Veterans Pension and Aid

Veterans Pension and Aid and Attendance 101

The Veterans Administration pension is not a pension in the traditional sense.  Rather, the veteran’s pension is a monthly amount designed to help the veteran or their spouse who needs assistance at home.  This amount can be used to pay unreimbursed medical expenses such as a home health aide.

To apply for the veteran’s pension, or the enhanced pension (if the applicant is homebound or in need of aid and attendance for daily needs), the applicant or their spouse must be income and resource eligible to receive this benefit. The spouse’s pension is often called a survivor’s pension.  Both the veteran’s pension and the survivor’s pension are tax-free. The survivor’s pension is not available to the surviving spouse if they remarry.

If the Veteran/spouse is housebound or requires the aid and attendance of another person, they could receive additional funds, also known as an enhanced pension. Effective December 1, 2018, if you are a veteran with no dependents, your yearly income must be less than $13,535.00.  If you are a housebound veteran with no dependents, your yearly income must be less than $16,530.00 and if you are a veteran with no dependents and require aid and attendance your yearly income must be less than $22,577.00.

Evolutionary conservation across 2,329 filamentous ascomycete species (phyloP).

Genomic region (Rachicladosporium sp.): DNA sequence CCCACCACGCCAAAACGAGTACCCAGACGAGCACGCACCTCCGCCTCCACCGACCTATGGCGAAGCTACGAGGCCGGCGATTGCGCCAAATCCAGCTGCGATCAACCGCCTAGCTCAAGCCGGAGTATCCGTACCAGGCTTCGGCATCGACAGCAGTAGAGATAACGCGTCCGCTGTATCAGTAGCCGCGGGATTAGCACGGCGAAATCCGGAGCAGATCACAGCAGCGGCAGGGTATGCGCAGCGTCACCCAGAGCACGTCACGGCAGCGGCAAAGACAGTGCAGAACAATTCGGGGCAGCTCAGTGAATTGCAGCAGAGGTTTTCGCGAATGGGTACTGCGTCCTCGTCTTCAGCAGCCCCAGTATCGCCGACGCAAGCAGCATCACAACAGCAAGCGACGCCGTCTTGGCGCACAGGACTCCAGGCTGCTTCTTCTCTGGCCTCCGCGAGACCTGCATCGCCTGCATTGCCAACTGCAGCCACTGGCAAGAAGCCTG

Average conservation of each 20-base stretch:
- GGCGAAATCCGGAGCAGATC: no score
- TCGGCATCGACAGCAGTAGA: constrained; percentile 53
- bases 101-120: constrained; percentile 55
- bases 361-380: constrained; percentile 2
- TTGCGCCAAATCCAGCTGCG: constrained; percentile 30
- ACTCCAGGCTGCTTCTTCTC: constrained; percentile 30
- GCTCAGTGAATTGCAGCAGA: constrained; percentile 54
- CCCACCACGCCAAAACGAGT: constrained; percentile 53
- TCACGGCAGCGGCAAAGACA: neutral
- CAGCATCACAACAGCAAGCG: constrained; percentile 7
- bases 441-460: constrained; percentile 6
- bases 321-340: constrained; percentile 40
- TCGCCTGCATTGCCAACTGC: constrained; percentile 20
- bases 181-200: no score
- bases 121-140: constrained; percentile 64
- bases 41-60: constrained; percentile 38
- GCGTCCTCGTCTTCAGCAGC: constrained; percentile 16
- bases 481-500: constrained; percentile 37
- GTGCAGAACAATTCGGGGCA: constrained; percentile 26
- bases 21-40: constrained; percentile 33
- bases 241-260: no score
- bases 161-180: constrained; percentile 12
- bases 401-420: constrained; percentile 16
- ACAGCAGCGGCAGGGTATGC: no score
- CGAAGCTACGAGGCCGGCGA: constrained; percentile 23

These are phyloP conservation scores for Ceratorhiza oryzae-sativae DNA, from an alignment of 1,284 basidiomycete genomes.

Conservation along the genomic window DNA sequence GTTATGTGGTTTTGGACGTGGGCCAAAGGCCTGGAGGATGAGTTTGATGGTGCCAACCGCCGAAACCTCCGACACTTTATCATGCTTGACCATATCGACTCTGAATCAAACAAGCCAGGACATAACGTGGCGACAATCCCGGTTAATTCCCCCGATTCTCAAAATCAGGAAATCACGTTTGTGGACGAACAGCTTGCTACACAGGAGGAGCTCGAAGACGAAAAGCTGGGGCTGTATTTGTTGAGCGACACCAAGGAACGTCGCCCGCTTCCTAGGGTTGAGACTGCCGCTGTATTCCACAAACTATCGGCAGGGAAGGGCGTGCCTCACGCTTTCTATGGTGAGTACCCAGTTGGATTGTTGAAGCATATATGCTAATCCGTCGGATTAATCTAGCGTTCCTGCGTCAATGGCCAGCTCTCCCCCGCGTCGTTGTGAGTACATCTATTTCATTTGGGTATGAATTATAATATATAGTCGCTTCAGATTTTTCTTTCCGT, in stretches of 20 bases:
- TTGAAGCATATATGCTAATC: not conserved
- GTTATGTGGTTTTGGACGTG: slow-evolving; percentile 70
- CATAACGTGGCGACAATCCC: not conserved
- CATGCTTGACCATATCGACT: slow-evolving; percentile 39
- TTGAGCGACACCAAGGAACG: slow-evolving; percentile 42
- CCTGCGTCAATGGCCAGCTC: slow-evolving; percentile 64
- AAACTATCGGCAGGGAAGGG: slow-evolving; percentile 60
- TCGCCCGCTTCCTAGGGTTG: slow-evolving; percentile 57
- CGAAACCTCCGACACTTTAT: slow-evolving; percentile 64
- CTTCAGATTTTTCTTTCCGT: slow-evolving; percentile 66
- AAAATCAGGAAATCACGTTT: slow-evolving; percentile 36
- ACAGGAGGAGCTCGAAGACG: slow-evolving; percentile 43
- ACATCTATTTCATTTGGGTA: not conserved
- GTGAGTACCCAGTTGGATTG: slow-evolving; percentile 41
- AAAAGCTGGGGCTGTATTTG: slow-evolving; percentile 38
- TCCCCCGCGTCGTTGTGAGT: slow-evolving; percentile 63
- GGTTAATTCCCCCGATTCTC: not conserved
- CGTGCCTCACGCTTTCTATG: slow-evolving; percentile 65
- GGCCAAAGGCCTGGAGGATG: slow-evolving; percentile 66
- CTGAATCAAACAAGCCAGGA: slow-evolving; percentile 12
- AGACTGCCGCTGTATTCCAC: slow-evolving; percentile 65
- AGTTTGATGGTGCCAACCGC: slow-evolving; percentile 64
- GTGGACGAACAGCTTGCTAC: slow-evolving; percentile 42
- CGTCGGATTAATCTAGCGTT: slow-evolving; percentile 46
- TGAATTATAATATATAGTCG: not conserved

The net worth limits to qualify for pension has increased to a “bright-line net worth” of $127, 061.00 as of December 1, 2018.  This is good news, as it replaces the former variable net worth limitation, which could be altered by certain factors, such as life expectancy and the rate of depletion of assets.  It is hopeful the new bright line net worth limit will expedite pension applications.

Veterans Aid and Attendance and Housebound Enhanced Pensions 102

As discussed in Veterans Pension and Aid and Attendance 101, a veteran may qualify for the aid and attendance increased monthly pension if they meet ONE of the following:

  1. The applicant requires the aid of another person to perform personal care such as bathing, dressing, feeding, bathroom assistance, aid with a prosthetic device or to protect yourself from hazards in your home environment.
  2. The applicant is bedridden due to their disability or disabilities.
  3. The applicant is a patient in a nursing home due to mental or physical disability (there may be a reduction).
  4. The applicant’s eyesight is 5/200 or less in both eyes.

A housebound veteran is defined as an applicant who is substantially confined to your immediate premises because of a permanent disability.

I Don’t Need a Will! – Or Do I?